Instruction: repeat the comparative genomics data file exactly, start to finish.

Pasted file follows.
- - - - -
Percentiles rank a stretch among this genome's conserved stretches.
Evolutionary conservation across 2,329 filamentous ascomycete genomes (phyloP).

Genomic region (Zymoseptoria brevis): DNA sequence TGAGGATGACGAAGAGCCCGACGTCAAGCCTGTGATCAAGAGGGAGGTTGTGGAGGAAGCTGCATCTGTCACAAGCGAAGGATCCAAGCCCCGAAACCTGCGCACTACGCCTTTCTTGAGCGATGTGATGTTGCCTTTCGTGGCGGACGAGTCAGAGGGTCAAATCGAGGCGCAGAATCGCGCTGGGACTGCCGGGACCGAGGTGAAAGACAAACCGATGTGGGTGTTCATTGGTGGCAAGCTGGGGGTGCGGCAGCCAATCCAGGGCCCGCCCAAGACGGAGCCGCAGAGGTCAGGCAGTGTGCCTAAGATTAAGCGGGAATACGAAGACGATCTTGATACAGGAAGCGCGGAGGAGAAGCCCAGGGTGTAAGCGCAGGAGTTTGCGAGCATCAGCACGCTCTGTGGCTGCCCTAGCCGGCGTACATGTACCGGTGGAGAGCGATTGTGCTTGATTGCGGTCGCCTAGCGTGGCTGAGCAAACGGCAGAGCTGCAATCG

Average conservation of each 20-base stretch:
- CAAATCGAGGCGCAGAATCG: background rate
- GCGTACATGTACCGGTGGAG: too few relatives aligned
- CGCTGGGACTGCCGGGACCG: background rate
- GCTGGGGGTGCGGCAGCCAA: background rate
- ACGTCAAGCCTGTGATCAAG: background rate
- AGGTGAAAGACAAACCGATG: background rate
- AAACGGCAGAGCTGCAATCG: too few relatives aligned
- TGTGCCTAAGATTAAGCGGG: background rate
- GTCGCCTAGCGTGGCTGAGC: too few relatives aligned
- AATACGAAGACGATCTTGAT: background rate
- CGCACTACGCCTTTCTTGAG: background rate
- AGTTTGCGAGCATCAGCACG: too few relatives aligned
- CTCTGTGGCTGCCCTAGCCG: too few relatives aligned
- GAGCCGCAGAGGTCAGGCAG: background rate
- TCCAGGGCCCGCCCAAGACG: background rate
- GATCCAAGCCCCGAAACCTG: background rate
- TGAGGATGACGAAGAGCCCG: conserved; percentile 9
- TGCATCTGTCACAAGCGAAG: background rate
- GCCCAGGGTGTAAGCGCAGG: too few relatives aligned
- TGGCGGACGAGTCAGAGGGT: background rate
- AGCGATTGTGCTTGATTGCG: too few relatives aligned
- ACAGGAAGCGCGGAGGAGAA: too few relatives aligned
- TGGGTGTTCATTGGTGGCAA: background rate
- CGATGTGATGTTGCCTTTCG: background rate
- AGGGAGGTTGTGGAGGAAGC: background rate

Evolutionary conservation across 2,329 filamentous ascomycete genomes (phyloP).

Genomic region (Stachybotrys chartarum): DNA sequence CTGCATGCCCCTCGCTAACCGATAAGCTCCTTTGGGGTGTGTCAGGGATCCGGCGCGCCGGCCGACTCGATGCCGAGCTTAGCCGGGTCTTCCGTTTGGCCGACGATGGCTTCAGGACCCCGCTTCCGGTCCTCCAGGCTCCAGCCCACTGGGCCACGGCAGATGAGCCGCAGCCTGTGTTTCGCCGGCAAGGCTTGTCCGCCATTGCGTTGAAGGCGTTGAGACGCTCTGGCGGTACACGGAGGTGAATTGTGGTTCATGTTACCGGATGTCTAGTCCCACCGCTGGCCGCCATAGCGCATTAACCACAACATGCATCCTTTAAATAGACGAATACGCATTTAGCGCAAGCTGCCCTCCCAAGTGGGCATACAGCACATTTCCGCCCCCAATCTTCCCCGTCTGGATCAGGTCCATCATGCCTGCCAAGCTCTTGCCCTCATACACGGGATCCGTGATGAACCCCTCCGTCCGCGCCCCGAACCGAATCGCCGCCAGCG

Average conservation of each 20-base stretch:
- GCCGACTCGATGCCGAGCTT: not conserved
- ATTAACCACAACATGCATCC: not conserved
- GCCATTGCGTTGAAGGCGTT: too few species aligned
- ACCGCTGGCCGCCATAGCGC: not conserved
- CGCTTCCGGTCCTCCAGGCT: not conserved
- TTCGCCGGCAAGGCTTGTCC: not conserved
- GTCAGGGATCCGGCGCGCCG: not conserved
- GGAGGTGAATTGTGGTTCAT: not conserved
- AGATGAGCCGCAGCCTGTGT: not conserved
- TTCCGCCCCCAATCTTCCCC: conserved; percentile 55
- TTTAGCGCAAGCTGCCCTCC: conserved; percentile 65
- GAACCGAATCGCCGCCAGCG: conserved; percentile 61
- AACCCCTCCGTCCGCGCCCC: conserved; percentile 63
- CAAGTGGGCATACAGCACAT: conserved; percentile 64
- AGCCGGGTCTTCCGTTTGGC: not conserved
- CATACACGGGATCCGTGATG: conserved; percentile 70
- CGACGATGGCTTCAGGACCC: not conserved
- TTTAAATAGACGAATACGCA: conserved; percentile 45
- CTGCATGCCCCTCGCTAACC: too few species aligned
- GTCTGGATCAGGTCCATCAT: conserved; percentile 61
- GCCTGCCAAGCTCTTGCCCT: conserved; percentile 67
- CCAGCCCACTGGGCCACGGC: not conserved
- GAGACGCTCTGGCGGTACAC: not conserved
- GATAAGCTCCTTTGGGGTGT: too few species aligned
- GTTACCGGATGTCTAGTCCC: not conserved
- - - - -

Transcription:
Percentiles rank a stretch among this genome's conserved stretches.
Evolutionary conservation across 2,329 filamentous ascomycete genomes (phyloP).

Genomic region (Zymoseptoria brevis): DNA sequence TGAGGATGACGAAGAGCCCGACGTCAAGCCTGTGATCAAGAGGGAGGTTGTGGAGGAAGCTGCATCTGTCACAAGCGAAGGATCCAAGCCCCGAAACCTGCGCACTACGCCTTTCTTGAGCGATGTGATGTTGCCTTTCGTGGCGGACGAGTCAGAGGGTCAAATCGAGGCGCAGAATCGCGCTGGGACTGCCGGGACCGAGGTGAAAGACAAACCGATGTGGGTGTTCATTGGTGGCAAGCTGGGGGTGCGGCAGCCAATCCAGGGCCCGCCCAAGACGGAGCCGCAGAGGTCAGGCAGTGTGCCTAAGATTAAGCGGGAATACGAAGACGATCTTGATACAGGAAGCGCGGAGGAGAAGCCCAGGGTGTAAGCGCAGGAGTTTGCGAGCATCAGCACGCTCTGTGGCTGCCCTAGCCGGCGTACATGTACCGGTGGAGAGCGATTGTGCTTGATTGCGGTCGCCTAGCGTGGCTGAGCAAACGGCAGAGCTGCAATCG

Average conservation of each 20-base stretch:
- CAAATCGAGGCGCAGAATCG: background rate
- GCGTACATGTACCGGTGGAG: too few relatives aligned
- CGCTGGGACTGCCGGGACCG: background rate
- GCTGGGGGTGCGGCAGCCAA: background rate
- ACGTCAAGCCTGTGATCAAG: background rate
- AGGTGAAAGACAAACCGATG: background rate
- AAACGGCAGAGCTGCAATCG: too few relatives aligned
- TGTGCCTAAGATTAAGCGGG: background rate
- GTCGCCTAGCGTGGCTGAGC: too few relatives aligned
- AATACGAAGACGATCTTGAT: background rate
- CGCACTACGCCTTTCTTGAG: background rate
- AGTTTGCGAGCATCAGCACG: too few relatives aligned
- CTCTGTGGCTGCCCTAGCCG: too few relatives aligned
- GAGCCGCAGAGGTCAGGCAG: background rate
- TCCAGGGCCCGCCCAAGACG: background rate
- GATCCAAGCCCCGAAACCTG: background rate
- TGAGGATGACGAAGAGCCCG: conserved; percentile 9
- TGCATCTGTCACAAGCGAAG: background rate
- GCCCAGGGTGTAAGCGCAGG: too few relatives aligned
- TGGCGGACGAGTCAGAGGGT: background rate
- AGCGATTGTGCTTGATTGCG: too few relatives aligned
- ACAGGAAGCGCGGAGGAGAA: too few relatives aligned
- TGGGTGTTCATTGGTGGCAA: background rate
- CGATGTGATGTTGCCTTTCG: background rate
- AGGGAGGTTGTGGAGGAAGC: background rate

Evolutionary conservation across 2,329 filamentous ascomycete genomes (phyloP).

Genomic region (Stachybotrys chartarum): DNA sequence CTGCATGCCCCTCGCTAACCGATAAGCTCCTTTGGGGTGTGTCAGGGATCCGGCGCGCCGGCCGACTCGATGCCGAGCTTAGCCGGGTCTTCCGTTTGGCCGACGATGGCTTCAGGACCCCGCTTCCGGTCCTCCAGGCTCCAGCCCACTGGGCCACGGCAGATGAGCCGCAGCCTGTGTTTCGCCGGCAAGGCTTGTCCGCCATTGCGTTGAAGGCGTTGAGACGCTCTGGCGGTACACGGAGGTGAATTGTGGTTCATGTTACCGGATGTCTAGTCCCACCGCTGGCCGCCATAGCGCATTAACCACAACATGCATCCTTTAAATAGACGAATACGCATTTAGCGCAAGCTGCCCTCCCAAGTGGGCATACAGCACATTTCCGCCCCCAATCTTCCCCGTCTGGATCAGGTCCATCATGCCTGCCAAGCTCTTGCCCTCATACACGGGATCCGTGATGAACCCCTCCGTCCGCGCCCCGAACCGAATCGCCGCCAGCG

Average conservation of each 20-base stretch:
- GCCGACTCGATGCCGAGCTT: not conserved
- ATTAACCACAACATGCATCC: not conserved
- GCCATTGCGTTGAAGGCGTT: too few species aligned
- ACCGCTGGCCGCCATAGCGC: not conserved
- CGCTTCCGGTCCTCCAGGCT: not conserved
- TTCGCCGGCAAGGCTTGTCC: not conserved
- GTCAGGGATCCGGCGCGCCG: not conserved
- GGAGGTGAATTGTGGTTCAT: not conserved
- AGATGAGCCGCAGCCTGTGT: not conserved
- TTCCGCCCCCAATCTTCCCC: conserved; percentile 55
- TTTAGCGCAAGCTGCCCTCC: conserved; percentile 65
- GAACCGAATCGCCGCCAGCG: conserved; percentile 61
- AACCCCTCCGTCCGCGCCCC: conserved; percentile 63
- CAAGTGGGCATACAGCACAT: conserved; percentile 64
- AGCCGGGTCTTCCGTTTGGC: not conserved
- CATACACGGGATCCGTGATG: conserved; percentile 70
- CGACGATGGCTTCAGGACCC: not conserved
- TTTAAATAGACGAATACGCA: conserved; percentile 45
- CTGCATGCCCCTCGCTAACC: too few species aligned
- GTCTGGATCAGGTCCATCAT: conserved; percentile 61
- GCCTGCCAAGCTCTTGCCCT: conserved; percentile 67
- CCAGCCCACTGGGCCACGGC: not conserved
- GAGACGCTCTGGCGGTACAC: not conserved
- GATAAGCTCCTTTGGGGTGT: too few species aligned
- GTTACCGGATGTCTAGTCCC: not conserved